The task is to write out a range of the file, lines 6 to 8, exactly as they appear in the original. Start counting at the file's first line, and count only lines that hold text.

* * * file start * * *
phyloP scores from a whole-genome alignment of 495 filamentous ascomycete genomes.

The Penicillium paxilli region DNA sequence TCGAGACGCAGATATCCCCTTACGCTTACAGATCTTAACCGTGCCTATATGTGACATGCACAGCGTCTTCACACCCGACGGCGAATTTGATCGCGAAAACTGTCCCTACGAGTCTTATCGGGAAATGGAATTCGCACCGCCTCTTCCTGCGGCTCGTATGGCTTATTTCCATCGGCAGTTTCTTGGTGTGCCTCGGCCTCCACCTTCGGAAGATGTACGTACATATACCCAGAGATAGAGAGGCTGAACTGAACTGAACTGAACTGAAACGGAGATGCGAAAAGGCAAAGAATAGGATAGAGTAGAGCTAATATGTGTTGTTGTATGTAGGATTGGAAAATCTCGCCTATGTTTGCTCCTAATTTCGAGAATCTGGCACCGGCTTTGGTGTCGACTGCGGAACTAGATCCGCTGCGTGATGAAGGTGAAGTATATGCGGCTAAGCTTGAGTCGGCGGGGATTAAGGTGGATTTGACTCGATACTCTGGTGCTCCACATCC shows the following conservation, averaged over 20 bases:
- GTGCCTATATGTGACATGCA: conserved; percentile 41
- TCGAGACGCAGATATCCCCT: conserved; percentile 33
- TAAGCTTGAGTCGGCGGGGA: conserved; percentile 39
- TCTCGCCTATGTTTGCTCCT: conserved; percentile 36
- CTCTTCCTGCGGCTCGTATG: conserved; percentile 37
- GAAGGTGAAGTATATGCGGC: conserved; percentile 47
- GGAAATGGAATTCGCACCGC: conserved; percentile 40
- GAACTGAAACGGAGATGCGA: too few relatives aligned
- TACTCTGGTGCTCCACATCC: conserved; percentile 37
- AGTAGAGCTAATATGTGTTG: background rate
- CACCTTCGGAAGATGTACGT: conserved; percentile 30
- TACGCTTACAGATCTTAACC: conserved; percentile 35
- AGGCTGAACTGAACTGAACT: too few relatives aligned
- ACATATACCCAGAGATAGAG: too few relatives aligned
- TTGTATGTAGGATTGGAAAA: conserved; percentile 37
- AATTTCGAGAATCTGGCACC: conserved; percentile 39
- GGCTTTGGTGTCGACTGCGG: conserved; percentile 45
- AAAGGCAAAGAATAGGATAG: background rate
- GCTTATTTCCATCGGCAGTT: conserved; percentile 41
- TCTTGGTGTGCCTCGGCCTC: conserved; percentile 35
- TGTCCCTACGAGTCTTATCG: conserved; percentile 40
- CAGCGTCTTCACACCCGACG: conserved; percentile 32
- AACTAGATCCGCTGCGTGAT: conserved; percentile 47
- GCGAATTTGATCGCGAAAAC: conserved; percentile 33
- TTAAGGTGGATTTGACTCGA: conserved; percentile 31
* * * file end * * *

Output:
- TCTCGCCTATGTTTGCTCCT: conserved; percentile 36
- CTCTTCCTGCGGCTCGTATG: conserved; percentile 37
- GAAGGTGAAGTATATGCGGC: conserved; percentile 47